HIV/AIDS: HIV, the virus that causes AIDS, has been traced to a type of chimpanzee in Central Africa. The chimp version of this disease (simian immunodeficiency virus, or SIV) was likely passed to humans when they hunted these animals for meat, getting exposed to their infected blood. Once they were exposed, the virus mutated into HIV. Studies suggest the virus may have jumped to humans as far back as the 1800s, the CDC reports. HIV destroys the immune system, opening the door to a host of deadly infections or cancers.
Mind control: The bizarre parasite Toxoplasma gondii may infect the brains of about 2 billion people worldwide. Some studies have suggested the parasite may contribute to schizophrenia. However, its primary hosts are house cats, in which the microbe reproduces sexually inside the feline's gut. Cats left to roam are more prone to picking it up. You can get it from cat feces. The bug is also found in many other mammals, too (where it reproduces asexually). The parasite eggs then get carried inside a cat’s feces, where humans can pick them up when infected poop gets aerosolized (as it would during litter-scooping). Once T. gondii enters its human host, it hides out in body areas lacking immune defense, and these include the brain, heart and skeletal muscle tissue. T. gondii is sometimes called a ‘mind control’ parasite because rodents infected with it seem to forget their fear of cats and in turn be drawn to the smell of cat urine. That makes them easy prey for cats and an easy route of transmission for T. gondii. Most humans infected with the parasite will have no noticeable symptoms.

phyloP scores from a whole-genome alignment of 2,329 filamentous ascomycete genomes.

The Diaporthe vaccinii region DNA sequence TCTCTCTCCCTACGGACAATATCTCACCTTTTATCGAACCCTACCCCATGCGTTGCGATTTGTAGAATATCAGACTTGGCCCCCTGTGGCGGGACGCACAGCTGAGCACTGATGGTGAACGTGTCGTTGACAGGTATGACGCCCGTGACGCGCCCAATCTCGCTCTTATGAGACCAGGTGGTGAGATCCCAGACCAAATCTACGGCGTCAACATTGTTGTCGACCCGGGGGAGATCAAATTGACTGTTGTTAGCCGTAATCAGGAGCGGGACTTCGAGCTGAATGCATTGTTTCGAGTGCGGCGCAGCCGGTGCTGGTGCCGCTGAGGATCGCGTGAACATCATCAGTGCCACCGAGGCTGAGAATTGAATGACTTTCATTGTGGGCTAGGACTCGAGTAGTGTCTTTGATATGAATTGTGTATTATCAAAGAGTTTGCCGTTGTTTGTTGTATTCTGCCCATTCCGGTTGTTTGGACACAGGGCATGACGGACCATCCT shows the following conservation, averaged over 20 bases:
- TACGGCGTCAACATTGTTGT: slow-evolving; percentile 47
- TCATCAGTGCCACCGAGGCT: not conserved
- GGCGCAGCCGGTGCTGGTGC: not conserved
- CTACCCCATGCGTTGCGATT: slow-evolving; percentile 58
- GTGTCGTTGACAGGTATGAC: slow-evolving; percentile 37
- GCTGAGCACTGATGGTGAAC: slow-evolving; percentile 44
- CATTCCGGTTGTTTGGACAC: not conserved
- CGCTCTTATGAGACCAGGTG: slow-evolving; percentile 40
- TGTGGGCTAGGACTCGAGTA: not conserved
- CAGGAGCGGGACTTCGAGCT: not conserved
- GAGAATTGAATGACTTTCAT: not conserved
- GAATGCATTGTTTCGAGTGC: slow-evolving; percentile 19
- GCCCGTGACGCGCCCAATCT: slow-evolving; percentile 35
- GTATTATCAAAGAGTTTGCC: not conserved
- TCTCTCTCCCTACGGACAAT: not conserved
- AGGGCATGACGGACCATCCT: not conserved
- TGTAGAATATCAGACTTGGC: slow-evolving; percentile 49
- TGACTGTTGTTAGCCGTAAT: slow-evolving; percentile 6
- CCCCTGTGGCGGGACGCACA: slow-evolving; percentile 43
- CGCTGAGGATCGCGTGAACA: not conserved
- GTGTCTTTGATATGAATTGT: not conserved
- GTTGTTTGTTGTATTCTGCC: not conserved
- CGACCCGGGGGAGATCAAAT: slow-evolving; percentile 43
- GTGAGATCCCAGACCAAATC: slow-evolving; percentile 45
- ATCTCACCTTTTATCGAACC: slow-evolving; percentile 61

Ebola: Ebola virus disease, which is caused by one of five strains of the Ebola virus, is a widespread threat to gorillas and chimps in Central Africa. The disease may have spread to humans from infected bats or infected non-human primates. It was first identified in 1976 near the Ebola River in what is now called the Democratic Republic of the Congo. People can catch four strains of the virus through contact with infected blood or bodily fluids from an animal carrying the virus. That person can then spread the virus to others through close contact. The average fatality rate for this virus is 50% though it has varied from 25% to 90% in different situations, the WHO reports.
Lyme disease: Nobody likes to find a tick head-first on their body, lapping up a juicy blood meal. But even worse than the tick factor is the disease that some ticks carry and can transmit during their gorging. Black-legged ticks can transmit bacteria that cause Lyme disease to humans. The disease is typically caused by Borrelia burgdorferi, though sometimes another Borrelia species, called B. mayonii is the culprit. Symptoms typically include fever, headache, tiredness and a distinct ring-like skin rash called erythema migrans. If left untreated, it can spread to a person’s joints, heart and even the nervous system.
Humans infect chimps and gorillas: Humans can deliver pathogens to our animal brethren as well. For instance, scientists have speculated that chimps at Gombe Stream National Park in Tanzania contracted polio from humans, according to Fabian Leendertz, a wildlife epidemiologist at the Robert Koch-Institute and Max Planck Institute for Evolutionary Anthropology in Germany. Gorillas and chimpanzees in West Africa have been killed by outbreaks of anthrax (caused by the bacterium Bacillus anthracis), which might have originated from cattle herded by humans, although Leendertz said these events may have been caused by anthrax existing naturally in the forests. In 2009, exposure to humans may have led to an outbreak of the respiratory disease human metapneumovirus infection in captive chimpanzees at Lincoln Park Zoo in Chicago. A 9-year-old male chimp named Kipper died from the infection, the Chicago Tribune reported at the time.